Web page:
It’s an absurd strategy designed to placate labor unions, who want more public money available now for raises, and local government officials who are struggling to make annual installment payments on past debt CalPERS has rung up.
And it highlights why the California Supreme Court, which is currently considering a key case on pension rights, and state lawmakers must do more to rein in public employee retirement costs. We can’t afford the current system.
That doesn’t mean that traditional pensions should be eliminated; it means future benefit accruals should be reduced to affordable levels that don’t continue saddling current and future generations with debt.
The California Public Employees’ Retirement System currently has a $153 billion unfunded liability, with only 68 percent of the assets it should have, largely because of similar, past hubris about investment returns.
The action this week will affect pensions for state workers, and hence all California taxpayers. In the Bay Area, it affects pensions for employees of Santa Clara County and most cities except San Jose and San Francisco.
Specifically, the CalPERS board will re-allocate its portfolio and make a critical forecast of the return on those investments. The higher the expected return, the lower the contributions required from employers and employees. But if the prediction doesn’t pan out, taxpayers must cover the shortfall.
CalPERS staff predicts the investment mix it’s recommending will earn 7 percent annual returns. That just happens to match the earnings forecast that CalPERS is already phasing in. Thus, the staff suggests the rate should not be lowered, and contributions should not be further increased.
But that 7 percent forecast is problematic. Ted Eliopoulos, CalPERS chief investment officer, estimates CalPERS will only earn 6.1 percent annually over the next 10 years. To reach 7 percent, the system’s actuaries “blended” the 10-year estimate with a projection for the subsequent 50 years of 8.3 percent annual returns.
That’s right. CalPERS, like many retirement systems, makes decisions about funding pensions today based on estimates of what market returns will be for the next six decades.
To do that, CalPERS assumes the future economy will eventually mirror the past. “But the future economy will be a lot different than the past,” says Bob Stein, a retired Ernst & Young managing partner and chairman of the national Society of Actuaries Blue Ribbon Panel on Public Pension Funding.
“It requires a belief that equity returns are going to jump back up to the 8 percent level or even higher in the out years here. I don’t think anybody expects (that).”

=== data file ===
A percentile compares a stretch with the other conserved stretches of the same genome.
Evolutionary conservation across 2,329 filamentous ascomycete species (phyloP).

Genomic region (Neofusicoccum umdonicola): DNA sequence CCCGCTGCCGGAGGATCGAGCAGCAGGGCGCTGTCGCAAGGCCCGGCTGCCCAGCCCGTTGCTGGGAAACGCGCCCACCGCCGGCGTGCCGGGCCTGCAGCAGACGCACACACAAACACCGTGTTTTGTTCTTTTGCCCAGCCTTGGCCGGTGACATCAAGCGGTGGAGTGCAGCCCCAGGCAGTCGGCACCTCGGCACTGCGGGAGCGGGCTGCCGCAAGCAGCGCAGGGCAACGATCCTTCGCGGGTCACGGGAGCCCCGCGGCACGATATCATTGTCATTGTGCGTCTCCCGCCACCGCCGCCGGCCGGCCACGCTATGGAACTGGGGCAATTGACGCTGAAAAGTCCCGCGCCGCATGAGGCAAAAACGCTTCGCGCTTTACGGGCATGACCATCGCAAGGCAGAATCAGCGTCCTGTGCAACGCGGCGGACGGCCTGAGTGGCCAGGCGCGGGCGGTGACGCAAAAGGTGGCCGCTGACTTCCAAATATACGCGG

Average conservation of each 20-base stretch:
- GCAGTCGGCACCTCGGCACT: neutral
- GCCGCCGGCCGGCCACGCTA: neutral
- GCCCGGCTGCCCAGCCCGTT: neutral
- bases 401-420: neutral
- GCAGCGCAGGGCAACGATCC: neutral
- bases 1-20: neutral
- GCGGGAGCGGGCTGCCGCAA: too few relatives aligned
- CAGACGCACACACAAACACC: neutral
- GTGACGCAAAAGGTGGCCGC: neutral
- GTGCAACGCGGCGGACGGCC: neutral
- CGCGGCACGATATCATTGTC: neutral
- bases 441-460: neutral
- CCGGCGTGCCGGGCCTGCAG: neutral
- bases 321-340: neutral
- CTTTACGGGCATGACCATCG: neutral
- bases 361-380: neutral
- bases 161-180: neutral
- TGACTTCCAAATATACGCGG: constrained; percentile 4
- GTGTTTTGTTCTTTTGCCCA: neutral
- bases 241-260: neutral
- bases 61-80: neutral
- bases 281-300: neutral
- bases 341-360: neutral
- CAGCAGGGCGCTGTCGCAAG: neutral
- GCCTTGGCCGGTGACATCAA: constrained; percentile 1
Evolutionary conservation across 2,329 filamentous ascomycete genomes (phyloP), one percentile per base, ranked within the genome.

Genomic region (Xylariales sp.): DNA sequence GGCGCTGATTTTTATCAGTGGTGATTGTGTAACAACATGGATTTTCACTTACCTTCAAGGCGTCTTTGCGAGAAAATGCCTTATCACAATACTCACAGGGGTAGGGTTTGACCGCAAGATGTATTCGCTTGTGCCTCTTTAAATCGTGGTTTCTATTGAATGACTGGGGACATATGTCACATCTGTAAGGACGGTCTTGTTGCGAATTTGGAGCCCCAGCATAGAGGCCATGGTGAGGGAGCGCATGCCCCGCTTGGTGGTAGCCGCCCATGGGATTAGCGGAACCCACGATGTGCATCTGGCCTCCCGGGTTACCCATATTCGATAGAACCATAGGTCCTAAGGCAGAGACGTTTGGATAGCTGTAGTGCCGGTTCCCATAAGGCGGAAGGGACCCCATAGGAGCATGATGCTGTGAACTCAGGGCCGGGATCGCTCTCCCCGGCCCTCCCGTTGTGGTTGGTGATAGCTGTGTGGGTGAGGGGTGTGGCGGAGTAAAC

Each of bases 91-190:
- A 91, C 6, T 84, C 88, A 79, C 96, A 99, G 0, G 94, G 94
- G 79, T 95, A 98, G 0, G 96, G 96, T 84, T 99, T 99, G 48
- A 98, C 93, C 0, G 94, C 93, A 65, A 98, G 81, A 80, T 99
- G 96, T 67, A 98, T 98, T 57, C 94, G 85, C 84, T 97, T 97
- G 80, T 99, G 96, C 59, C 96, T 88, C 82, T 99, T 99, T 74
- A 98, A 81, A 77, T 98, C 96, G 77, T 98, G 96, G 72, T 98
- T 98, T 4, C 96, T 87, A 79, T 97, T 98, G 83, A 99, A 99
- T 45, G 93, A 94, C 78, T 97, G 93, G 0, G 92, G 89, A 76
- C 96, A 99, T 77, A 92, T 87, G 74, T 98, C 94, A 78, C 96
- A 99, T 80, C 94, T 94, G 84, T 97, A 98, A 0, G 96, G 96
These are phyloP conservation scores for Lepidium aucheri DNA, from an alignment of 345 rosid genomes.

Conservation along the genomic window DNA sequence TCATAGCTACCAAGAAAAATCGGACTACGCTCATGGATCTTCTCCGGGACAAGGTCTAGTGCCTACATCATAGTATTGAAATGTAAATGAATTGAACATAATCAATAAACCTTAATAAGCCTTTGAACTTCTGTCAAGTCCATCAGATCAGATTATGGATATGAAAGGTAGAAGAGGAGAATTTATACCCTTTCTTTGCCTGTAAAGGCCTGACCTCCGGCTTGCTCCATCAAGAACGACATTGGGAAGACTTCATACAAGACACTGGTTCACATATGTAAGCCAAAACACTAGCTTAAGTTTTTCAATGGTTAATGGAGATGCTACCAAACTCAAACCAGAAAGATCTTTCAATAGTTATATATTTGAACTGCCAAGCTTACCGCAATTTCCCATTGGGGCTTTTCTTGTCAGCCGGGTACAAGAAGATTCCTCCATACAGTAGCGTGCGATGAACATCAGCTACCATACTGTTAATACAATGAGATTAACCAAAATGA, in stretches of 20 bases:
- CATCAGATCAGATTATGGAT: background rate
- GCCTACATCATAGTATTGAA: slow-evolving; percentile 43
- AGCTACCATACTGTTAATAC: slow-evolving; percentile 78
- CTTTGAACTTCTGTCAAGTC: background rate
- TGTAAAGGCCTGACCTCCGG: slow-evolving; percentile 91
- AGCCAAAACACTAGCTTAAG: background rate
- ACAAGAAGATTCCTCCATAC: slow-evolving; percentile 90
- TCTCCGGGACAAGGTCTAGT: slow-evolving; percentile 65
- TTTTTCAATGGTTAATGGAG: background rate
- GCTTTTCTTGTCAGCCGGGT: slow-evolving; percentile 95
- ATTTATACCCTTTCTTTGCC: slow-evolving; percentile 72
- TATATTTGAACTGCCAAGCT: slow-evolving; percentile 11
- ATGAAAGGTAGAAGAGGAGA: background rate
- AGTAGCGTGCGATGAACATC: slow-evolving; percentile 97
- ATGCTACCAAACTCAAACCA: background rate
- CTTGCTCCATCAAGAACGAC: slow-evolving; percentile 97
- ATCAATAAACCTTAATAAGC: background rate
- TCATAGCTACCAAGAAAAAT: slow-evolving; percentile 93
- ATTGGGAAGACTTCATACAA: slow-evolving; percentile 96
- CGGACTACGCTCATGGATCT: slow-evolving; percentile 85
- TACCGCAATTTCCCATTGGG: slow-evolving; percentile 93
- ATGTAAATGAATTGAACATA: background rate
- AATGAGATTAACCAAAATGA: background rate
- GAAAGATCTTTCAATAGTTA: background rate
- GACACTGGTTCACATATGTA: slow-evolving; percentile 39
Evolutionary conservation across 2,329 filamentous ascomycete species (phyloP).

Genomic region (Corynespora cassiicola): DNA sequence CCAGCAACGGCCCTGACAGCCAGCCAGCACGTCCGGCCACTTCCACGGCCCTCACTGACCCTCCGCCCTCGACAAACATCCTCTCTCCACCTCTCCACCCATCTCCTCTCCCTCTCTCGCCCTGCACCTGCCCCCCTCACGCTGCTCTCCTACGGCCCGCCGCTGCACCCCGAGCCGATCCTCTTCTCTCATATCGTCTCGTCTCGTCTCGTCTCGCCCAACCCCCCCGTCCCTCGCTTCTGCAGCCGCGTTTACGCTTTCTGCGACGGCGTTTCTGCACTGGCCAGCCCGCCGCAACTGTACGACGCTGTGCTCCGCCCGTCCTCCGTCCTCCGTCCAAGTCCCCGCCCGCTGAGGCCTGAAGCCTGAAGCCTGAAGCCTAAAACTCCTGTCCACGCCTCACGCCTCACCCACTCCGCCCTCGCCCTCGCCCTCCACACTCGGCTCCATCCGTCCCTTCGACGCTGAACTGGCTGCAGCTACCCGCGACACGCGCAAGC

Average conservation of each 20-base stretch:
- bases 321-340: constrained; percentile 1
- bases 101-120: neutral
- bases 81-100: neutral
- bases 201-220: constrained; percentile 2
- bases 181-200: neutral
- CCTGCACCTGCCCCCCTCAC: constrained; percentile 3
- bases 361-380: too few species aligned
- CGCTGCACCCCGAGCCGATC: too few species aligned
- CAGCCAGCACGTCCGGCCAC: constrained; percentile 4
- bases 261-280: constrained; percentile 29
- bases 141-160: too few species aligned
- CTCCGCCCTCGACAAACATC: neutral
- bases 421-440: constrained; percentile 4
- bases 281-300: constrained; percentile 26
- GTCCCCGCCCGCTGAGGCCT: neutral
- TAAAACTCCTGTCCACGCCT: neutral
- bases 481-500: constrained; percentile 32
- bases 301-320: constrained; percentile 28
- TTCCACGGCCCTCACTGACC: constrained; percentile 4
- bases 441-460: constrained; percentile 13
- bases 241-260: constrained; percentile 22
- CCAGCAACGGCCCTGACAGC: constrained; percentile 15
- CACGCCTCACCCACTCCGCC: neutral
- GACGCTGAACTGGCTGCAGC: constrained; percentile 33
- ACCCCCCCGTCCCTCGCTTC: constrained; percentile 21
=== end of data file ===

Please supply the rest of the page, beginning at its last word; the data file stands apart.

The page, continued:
CalPERS’ portfolio includes stocks, bonds and real estate. Eliopoulos acknowledges the spread between CalPERS’ 6.1 percent annual forecast for the first decade and the annual 8.3 percent predicted for the following 50 years is “as wide as we’ve seen.”
Asked whether he thinks CalPERS’ portfolio can earn an average 8.3 percent annual earnings over a half century, Eliopoulos told me, “I don’t have a crystal ball. I think the projection for the next 10 years is reasonable.”
Exactly. He doesn’t have a crystal ball. Nor does anyone else at CalPERS.
Board members with a fiduciary duty to responsibly administer the pension system shouldn’t use highly questionable half-century forecasts to justify underfunding pensions for the next decade.
In the shorter term, if CalPERS sets contribution rates assuming 7 percent annual returns and Eliopoulos’ 6.1 percent 10-year forecast proves right, the pension system for the next decade will under-collect from employers and employees.
Whereas workers and employers share the upfront pension contributions, government agencies, and ultimately taxpayers, must cover the shortfalls. That debt is treated just like a giant credit card bill, paid off with decades of installment payments.
The escalating payments are already requiring cutbacks in government services and/or higher taxes. CalPERS’ expected action this week is designed to avoid additional immediate payment increases. But it adds to the shortfall that must eventually be paid.
Political pressure from unions and local governments makes it likely the CalPERS board this week will keep the earnings assumption at 7 percent. But if that’s the plan, board members should at least admit that easing the pain now will require piling on debt for taxpayers to cover in the future.
They shouldn’t claim that wishful speculation about market returns decades from now makes it all right.
Daniel Borenstein Dan Borenstein is an award-winning columnist for the Bay Area News Group and editorial page editor of the East Bay Times. He has worked for the Times and its affiliated newspapers since 1980, including previous assignments as political editor, Sacramento bureau editor, projects editor and assistant metro editor. A Bay Area native, he holds master’s degrees in public policy and journalism from University of California, Berkeley.